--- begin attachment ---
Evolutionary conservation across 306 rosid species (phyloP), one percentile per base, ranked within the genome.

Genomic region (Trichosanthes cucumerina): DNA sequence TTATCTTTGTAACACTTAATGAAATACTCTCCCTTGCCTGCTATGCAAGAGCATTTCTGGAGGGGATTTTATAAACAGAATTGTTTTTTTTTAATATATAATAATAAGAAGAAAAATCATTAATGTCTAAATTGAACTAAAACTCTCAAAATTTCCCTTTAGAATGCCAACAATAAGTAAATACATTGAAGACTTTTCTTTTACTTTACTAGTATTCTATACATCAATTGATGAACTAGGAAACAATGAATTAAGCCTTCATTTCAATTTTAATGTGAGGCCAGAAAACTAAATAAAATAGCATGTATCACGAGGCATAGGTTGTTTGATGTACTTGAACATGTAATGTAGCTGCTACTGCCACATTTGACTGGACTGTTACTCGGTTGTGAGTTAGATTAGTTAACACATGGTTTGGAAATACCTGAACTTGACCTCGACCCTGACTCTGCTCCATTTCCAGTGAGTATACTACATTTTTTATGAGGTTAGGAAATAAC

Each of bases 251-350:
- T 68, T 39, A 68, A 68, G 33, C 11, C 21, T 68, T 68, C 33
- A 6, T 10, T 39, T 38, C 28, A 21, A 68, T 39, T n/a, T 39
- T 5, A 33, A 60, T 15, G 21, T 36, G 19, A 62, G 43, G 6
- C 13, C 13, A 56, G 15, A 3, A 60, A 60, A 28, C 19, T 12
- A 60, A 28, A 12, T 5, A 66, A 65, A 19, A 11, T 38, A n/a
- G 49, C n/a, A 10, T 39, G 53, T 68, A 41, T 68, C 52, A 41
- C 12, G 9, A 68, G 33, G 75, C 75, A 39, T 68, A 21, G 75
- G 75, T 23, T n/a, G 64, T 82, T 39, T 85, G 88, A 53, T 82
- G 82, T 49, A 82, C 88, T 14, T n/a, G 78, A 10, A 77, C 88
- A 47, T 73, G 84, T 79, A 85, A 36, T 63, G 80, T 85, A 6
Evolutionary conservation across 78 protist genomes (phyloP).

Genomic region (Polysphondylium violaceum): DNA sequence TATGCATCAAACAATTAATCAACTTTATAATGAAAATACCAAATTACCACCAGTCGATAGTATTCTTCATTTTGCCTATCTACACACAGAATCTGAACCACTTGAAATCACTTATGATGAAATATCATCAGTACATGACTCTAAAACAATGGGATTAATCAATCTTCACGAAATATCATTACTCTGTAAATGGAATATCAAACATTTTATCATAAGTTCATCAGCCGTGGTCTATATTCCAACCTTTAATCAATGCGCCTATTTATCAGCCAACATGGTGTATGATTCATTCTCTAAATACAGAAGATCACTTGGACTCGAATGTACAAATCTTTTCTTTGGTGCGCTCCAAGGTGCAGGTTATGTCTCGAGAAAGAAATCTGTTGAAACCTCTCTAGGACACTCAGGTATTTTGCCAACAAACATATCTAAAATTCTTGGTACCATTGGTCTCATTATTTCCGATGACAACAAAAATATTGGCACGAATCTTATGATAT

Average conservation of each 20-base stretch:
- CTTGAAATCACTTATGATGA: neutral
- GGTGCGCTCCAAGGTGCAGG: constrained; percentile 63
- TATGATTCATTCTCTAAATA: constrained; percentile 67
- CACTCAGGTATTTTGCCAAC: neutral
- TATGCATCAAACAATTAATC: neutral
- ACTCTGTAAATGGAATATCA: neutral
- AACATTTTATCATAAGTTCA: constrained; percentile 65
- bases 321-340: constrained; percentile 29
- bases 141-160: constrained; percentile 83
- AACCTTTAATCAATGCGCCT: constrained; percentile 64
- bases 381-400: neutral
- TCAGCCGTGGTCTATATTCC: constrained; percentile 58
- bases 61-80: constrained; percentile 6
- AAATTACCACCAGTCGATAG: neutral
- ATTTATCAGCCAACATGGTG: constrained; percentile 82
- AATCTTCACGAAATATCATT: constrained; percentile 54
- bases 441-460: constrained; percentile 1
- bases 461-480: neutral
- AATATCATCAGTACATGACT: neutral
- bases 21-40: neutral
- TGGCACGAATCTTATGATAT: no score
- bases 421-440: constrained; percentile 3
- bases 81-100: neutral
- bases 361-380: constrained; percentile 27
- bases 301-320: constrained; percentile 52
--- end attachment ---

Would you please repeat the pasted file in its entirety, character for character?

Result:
Evolutionary conservation across 306 rosid species (phyloP), one percentile per base, ranked within the genome.

Genomic region (Trichosanthes cucumerina): DNA sequence TTATCTTTGTAACACTTAATGAAATACTCTCCCTTGCCTGCTATGCAAGAGCATTTCTGGAGGGGATTTTATAAACAGAATTGTTTTTTTTTAATATATAATAATAAGAAGAAAAATCATTAATGTCTAAATTGAACTAAAACTCTCAAAATTTCCCTTTAGAATGCCAACAATAAGTAAATACATTGAAGACTTTTCTTTTACTTTACTAGTATTCTATACATCAATTGATGAACTAGGAAACAATGAATTAAGCCTTCATTTCAATTTTAATGTGAGGCCAGAAAACTAAATAAAATAGCATGTATCACGAGGCATAGGTTGTTTGATGTACTTGAACATGTAATGTAGCTGCTACTGCCACATTTGACTGGACTGTTACTCGGTTGTGAGTTAGATTAGTTAACACATGGTTTGGAAATACCTGAACTTGACCTCGACCCTGACTCTGCTCCATTTCCAGTGAGTATACTACATTTTTTATGAGGTTAGGAAATAAC

Each of bases 251-350:
- T 68, T 39, A 68, A 68, G 33, C 11, C 21, T 68, T 68, C 33
- A 6, T 10, T 39, T 38, C 28, A 21, A 68, T 39, T n/a, T 39
- T 5, A 33, A 60, T 15, G 21, T 36, G 19, A 62, G 43, G 6
- C 13, C 13, A 56, G 15, A 3, A 60, A 60, A 28, C 19, T 12
- A 60, A 28, A 12, T 5, A 66, A 65, A 19, A 11, T 38, A n/a
- G 49, C n/a, A 10, T 39, G 53, T 68, A 41, T 68, C 52, A 41
- C 12, G 9, A 68, G 33, G 75, C 75, A 39, T 68, A 21, G 75
- G 75, T 23, T n/a, G 64, T 82, T 39, T 85, G 88, A 53, T 82
- G 82, T 49, A 82, C 88, T 14, T n/a, G 78, A 10, A 77, C 88
- A 47, T 73, G 84, T 79, A 85, A 36, T 63, G 80, T 85, A 6
Evolutionary conservation across 78 protist genomes (phyloP).

Genomic region (Polysphondylium violaceum): DNA sequence TATGCATCAAACAATTAATCAACTTTATAATGAAAATACCAAATTACCACCAGTCGATAGTATTCTTCATTTTGCCTATCTACACACAGAATCTGAACCACTTGAAATCACTTATGATGAAATATCATCAGTACATGACTCTAAAACAATGGGATTAATCAATCTTCACGAAATATCATTACTCTGTAAATGGAATATCAAACATTTTATCATAAGTTCATCAGCCGTGGTCTATATTCCAACCTTTAATCAATGCGCCTATTTATCAGCCAACATGGTGTATGATTCATTCTCTAAATACAGAAGATCACTTGGACTCGAATGTACAAATCTTTTCTTTGGTGCGCTCCAAGGTGCAGGTTATGTCTCGAGAAAGAAATCTGTTGAAACCTCTCTAGGACACTCAGGTATTTTGCCAACAAACATATCTAAAATTCTTGGTACCATTGGTCTCATTATTTCCGATGACAACAAAAATATTGGCACGAATCTTATGATAT

Average conservation of each 20-base stretch:
- CTTGAAATCACTTATGATGA: neutral
- GGTGCGCTCCAAGGTGCAGG: constrained; percentile 63
- TATGATTCATTCTCTAAATA: constrained; percentile 67
- CACTCAGGTATTTTGCCAAC: neutral
- TATGCATCAAACAATTAATC: neutral
- ACTCTGTAAATGGAATATCA: neutral
- AACATTTTATCATAAGTTCA: constrained; percentile 65
- bases 321-340: constrained; percentile 29
- bases 141-160: constrained; percentile 83
- AACCTTTAATCAATGCGCCT: constrained; percentile 64
- bases 381-400: neutral
- TCAGCCGTGGTCTATATTCC: constrained; percentile 58
- bases 61-80: constrained; percentile 6
- AAATTACCACCAGTCGATAG: neutral
- ATTTATCAGCCAACATGGTG: constrained; percentile 82
- AATCTTCACGAAATATCATT: constrained; percentile 54
- bases 441-460: constrained; percentile 1
- bases 461-480: neutral
- AATATCATCAGTACATGACT: neutral
- bases 21-40: neutral
- TGGCACGAATCTTATGATAT: no score
- bases 421-440: constrained; percentile 3
- bases 81-100: neutral
- bases 361-380: constrained; percentile 27
- bases 301-320: constrained; percentile 52